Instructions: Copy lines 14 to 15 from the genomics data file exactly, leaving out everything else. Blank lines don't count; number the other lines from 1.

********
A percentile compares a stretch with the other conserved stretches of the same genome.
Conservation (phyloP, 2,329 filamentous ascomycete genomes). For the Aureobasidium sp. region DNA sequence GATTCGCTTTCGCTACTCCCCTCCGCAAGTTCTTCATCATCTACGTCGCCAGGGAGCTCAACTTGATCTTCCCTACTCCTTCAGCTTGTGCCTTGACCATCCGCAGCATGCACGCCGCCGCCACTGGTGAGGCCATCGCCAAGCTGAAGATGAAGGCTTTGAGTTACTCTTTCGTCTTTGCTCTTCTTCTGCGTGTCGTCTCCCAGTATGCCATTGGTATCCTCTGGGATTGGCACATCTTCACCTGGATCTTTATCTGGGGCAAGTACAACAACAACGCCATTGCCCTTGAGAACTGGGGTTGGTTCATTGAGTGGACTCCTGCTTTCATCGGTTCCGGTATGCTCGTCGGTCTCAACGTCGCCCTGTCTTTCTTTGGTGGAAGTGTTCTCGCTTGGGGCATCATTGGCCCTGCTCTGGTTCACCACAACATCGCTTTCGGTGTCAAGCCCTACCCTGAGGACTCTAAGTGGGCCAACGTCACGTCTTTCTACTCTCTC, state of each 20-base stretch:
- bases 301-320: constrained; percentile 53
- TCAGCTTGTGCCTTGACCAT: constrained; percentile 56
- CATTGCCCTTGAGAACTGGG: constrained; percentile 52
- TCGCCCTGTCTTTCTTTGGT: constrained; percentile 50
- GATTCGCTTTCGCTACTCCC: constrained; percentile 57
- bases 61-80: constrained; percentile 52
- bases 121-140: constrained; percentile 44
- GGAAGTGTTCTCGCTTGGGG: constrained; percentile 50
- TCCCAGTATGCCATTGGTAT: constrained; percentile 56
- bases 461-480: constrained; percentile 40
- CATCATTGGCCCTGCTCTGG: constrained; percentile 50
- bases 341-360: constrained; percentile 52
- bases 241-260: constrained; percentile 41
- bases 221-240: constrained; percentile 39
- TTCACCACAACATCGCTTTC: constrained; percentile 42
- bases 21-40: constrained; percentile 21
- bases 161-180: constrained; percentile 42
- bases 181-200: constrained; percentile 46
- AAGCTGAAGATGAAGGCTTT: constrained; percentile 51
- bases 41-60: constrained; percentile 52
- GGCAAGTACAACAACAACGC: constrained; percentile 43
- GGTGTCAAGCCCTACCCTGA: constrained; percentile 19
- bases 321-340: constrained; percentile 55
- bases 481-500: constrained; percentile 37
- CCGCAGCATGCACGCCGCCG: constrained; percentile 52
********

- bases 341-360: constrained; percentile 52
- bases 241-260: constrained; percentile 41